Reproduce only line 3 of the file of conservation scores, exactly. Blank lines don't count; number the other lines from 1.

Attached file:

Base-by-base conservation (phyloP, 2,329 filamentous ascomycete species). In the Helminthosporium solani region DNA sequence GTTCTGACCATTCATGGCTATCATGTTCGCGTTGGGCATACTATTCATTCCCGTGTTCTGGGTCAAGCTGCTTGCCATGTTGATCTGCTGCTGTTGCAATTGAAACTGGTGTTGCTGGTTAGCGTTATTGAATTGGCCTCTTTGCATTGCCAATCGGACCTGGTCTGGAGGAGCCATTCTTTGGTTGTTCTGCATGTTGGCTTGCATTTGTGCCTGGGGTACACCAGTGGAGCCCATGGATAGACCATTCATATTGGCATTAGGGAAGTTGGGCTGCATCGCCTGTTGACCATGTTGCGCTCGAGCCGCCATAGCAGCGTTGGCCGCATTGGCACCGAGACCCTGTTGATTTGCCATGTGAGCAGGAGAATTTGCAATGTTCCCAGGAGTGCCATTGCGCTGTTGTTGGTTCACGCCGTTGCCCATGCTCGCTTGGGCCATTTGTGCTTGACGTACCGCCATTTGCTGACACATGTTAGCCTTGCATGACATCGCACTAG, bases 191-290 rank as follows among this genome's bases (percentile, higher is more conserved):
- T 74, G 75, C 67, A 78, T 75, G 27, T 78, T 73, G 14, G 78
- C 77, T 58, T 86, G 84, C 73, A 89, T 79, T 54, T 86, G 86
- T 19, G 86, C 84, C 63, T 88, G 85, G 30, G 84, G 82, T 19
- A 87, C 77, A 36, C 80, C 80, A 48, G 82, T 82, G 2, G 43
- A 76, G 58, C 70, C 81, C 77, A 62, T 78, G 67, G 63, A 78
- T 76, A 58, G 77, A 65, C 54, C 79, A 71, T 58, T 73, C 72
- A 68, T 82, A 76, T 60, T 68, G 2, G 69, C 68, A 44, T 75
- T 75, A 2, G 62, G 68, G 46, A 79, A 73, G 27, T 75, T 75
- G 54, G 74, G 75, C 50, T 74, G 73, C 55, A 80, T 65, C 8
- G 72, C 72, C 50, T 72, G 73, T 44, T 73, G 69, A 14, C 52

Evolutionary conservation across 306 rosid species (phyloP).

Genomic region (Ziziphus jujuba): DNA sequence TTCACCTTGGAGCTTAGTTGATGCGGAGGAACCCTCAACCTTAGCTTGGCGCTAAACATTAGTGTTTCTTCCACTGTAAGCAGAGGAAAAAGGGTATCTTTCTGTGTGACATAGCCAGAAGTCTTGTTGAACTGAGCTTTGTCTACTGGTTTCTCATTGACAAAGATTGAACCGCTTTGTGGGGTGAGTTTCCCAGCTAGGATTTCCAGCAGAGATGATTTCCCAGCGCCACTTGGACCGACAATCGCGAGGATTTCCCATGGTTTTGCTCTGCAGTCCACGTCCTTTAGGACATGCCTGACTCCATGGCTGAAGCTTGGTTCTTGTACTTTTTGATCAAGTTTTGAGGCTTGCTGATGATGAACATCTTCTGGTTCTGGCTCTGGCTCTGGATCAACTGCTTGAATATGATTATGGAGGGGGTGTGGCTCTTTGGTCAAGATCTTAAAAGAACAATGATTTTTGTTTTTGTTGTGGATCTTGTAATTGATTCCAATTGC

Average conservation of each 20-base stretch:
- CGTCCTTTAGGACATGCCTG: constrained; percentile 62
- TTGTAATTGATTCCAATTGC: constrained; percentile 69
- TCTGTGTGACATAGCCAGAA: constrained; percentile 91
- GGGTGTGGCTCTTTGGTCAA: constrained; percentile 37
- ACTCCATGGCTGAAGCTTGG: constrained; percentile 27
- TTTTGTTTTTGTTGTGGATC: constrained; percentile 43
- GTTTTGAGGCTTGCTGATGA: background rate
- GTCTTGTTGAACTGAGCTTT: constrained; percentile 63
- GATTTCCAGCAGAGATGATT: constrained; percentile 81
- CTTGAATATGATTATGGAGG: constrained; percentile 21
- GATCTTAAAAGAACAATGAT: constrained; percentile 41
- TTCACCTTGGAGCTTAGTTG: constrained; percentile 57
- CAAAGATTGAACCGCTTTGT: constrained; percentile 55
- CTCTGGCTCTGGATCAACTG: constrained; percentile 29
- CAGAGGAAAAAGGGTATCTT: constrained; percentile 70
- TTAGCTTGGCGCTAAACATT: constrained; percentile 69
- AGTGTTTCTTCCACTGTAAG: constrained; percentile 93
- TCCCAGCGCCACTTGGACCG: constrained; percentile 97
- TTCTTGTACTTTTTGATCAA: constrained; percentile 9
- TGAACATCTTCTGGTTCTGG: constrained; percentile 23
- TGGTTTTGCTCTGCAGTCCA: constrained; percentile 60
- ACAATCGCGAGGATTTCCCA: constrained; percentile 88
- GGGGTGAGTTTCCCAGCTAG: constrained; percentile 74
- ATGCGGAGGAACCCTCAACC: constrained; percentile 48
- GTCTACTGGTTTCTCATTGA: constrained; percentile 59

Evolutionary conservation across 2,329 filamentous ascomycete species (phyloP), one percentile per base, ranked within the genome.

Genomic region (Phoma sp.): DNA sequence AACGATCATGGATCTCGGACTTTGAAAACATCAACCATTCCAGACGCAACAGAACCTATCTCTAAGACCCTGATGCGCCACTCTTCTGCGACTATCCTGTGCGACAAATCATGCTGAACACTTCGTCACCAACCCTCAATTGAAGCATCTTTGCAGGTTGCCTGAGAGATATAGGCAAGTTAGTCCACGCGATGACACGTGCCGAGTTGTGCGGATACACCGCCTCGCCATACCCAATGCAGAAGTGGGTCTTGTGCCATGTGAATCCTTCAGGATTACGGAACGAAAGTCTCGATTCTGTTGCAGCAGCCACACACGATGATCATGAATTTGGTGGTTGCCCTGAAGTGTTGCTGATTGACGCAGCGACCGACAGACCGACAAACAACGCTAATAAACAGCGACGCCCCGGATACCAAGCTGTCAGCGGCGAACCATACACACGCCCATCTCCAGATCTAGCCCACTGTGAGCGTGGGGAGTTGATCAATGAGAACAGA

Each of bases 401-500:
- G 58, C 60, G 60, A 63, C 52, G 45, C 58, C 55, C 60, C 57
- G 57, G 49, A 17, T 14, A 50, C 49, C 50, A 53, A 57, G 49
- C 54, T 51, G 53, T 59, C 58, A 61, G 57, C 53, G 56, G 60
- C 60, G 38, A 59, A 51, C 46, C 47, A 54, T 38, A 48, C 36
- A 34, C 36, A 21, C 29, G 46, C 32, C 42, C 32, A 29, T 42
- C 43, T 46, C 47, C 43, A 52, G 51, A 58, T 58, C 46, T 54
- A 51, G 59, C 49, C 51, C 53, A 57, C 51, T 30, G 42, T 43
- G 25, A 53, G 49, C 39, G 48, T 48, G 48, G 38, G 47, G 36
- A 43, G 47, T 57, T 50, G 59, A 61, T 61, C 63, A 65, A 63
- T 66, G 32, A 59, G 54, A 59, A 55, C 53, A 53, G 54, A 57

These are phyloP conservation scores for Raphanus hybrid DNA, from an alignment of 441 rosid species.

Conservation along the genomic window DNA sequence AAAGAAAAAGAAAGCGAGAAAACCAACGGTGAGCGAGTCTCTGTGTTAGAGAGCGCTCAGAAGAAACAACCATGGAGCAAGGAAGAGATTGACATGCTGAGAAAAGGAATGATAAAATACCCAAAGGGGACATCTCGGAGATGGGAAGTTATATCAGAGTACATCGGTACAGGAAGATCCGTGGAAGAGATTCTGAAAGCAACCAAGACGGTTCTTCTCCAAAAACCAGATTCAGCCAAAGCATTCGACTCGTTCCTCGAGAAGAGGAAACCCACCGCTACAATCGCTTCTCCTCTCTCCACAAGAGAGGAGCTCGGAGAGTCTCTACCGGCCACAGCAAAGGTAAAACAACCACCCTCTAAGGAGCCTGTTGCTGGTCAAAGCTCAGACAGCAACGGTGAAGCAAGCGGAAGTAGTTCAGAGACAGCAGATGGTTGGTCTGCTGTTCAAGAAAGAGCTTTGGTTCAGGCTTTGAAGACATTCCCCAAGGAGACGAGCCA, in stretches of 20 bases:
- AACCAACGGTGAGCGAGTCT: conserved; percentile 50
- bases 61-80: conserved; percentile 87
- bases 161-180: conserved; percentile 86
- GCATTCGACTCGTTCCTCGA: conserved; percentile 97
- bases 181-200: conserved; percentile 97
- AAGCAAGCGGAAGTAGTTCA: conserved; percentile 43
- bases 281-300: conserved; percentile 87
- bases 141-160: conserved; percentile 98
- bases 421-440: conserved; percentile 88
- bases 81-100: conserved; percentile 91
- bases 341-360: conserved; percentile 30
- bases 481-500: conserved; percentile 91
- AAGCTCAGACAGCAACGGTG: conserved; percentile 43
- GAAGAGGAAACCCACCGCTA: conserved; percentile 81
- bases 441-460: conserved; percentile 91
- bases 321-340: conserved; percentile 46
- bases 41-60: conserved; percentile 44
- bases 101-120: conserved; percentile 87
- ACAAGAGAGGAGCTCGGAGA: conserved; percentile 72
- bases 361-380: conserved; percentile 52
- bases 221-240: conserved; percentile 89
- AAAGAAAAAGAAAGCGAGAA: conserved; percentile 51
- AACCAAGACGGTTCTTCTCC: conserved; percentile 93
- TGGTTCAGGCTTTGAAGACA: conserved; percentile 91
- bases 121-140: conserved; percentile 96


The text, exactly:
- C 77, T 58, T 86, G 84, C 73, A 89, T 79, T 54, T 86, G 86